Grounding Computer Equipment

Earlier this week we had a power outage and when everything came back online, everything came back online except…the wireless access point (WAP). Ours was a Cisco WAP321. Now it’s a paperweight. After examining the setup in our server room, it didn’t seem plausible that the power outage caused the WAP’s demise since it’s plugged into an uninterruptible power supply (UPS) that’s well-grounded and has built-in protection against transient voltages (spikes and surges). Then I remembered the shocks…

Every time I unplug my laptop from the docking station, I get a small electric shock. I’ve always assumed it was static from shuffling my feet on the carpet too much. But then I started thinking, what if there’s a voltage difference between some of the equipment in the server room? That would cause the shocks I’m always getting, and would also explain how the WAP got fried despite being protected from the outside world by the UPS.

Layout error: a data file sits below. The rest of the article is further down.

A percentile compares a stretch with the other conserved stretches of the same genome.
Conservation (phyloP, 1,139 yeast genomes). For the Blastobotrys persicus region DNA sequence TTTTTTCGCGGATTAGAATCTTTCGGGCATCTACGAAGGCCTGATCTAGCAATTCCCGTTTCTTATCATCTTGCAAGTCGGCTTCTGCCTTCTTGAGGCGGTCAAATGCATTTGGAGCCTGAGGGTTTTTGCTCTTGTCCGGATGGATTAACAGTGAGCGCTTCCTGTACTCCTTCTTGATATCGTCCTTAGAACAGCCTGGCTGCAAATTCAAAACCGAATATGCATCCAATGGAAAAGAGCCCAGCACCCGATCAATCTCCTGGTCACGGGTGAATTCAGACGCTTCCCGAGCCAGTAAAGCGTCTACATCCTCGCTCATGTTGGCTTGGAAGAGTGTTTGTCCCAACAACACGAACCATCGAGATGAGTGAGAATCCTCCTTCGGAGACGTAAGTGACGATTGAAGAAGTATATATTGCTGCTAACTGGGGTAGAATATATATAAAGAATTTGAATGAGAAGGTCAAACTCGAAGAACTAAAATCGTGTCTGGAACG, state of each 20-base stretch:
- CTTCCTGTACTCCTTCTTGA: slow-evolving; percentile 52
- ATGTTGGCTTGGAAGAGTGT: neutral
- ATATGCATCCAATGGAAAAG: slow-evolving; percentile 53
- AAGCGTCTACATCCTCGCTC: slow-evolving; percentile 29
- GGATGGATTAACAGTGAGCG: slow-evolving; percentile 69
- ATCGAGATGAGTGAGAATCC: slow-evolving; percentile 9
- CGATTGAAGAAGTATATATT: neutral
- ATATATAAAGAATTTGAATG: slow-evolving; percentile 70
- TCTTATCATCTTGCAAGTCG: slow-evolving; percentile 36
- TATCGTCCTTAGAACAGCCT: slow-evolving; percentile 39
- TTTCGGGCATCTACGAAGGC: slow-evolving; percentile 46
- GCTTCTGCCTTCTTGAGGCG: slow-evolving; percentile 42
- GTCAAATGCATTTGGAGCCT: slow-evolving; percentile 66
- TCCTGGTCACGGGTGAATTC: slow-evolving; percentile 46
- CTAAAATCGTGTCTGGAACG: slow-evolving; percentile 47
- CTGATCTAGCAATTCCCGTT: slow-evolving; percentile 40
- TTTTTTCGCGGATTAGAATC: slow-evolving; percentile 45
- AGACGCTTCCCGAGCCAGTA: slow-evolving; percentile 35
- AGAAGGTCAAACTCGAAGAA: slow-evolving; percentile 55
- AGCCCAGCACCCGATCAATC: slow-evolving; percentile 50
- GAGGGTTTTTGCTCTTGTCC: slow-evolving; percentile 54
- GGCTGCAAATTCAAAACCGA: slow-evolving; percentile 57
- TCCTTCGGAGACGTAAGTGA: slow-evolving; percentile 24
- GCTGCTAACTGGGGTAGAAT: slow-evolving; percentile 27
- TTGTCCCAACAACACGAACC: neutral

So I got out my trusty multimeter and tested voltage between each device’s case and a known common ground point (the casing of the UPS). Only one device appeared to be carrying a significant voltage difference – the Sonicwall appliance was the only device not mounted to the rack. So I dug up some old rackmount brackets, filed off the powdercoating near the mounting screws, and mounted the Sonicwall appliance to the server rack. When I re-tested, the voltages were all about the same and the resistance between cases and ground was near zero.  So far so good – hopefully this keeps the next WAP from getting fried in an electrical storm.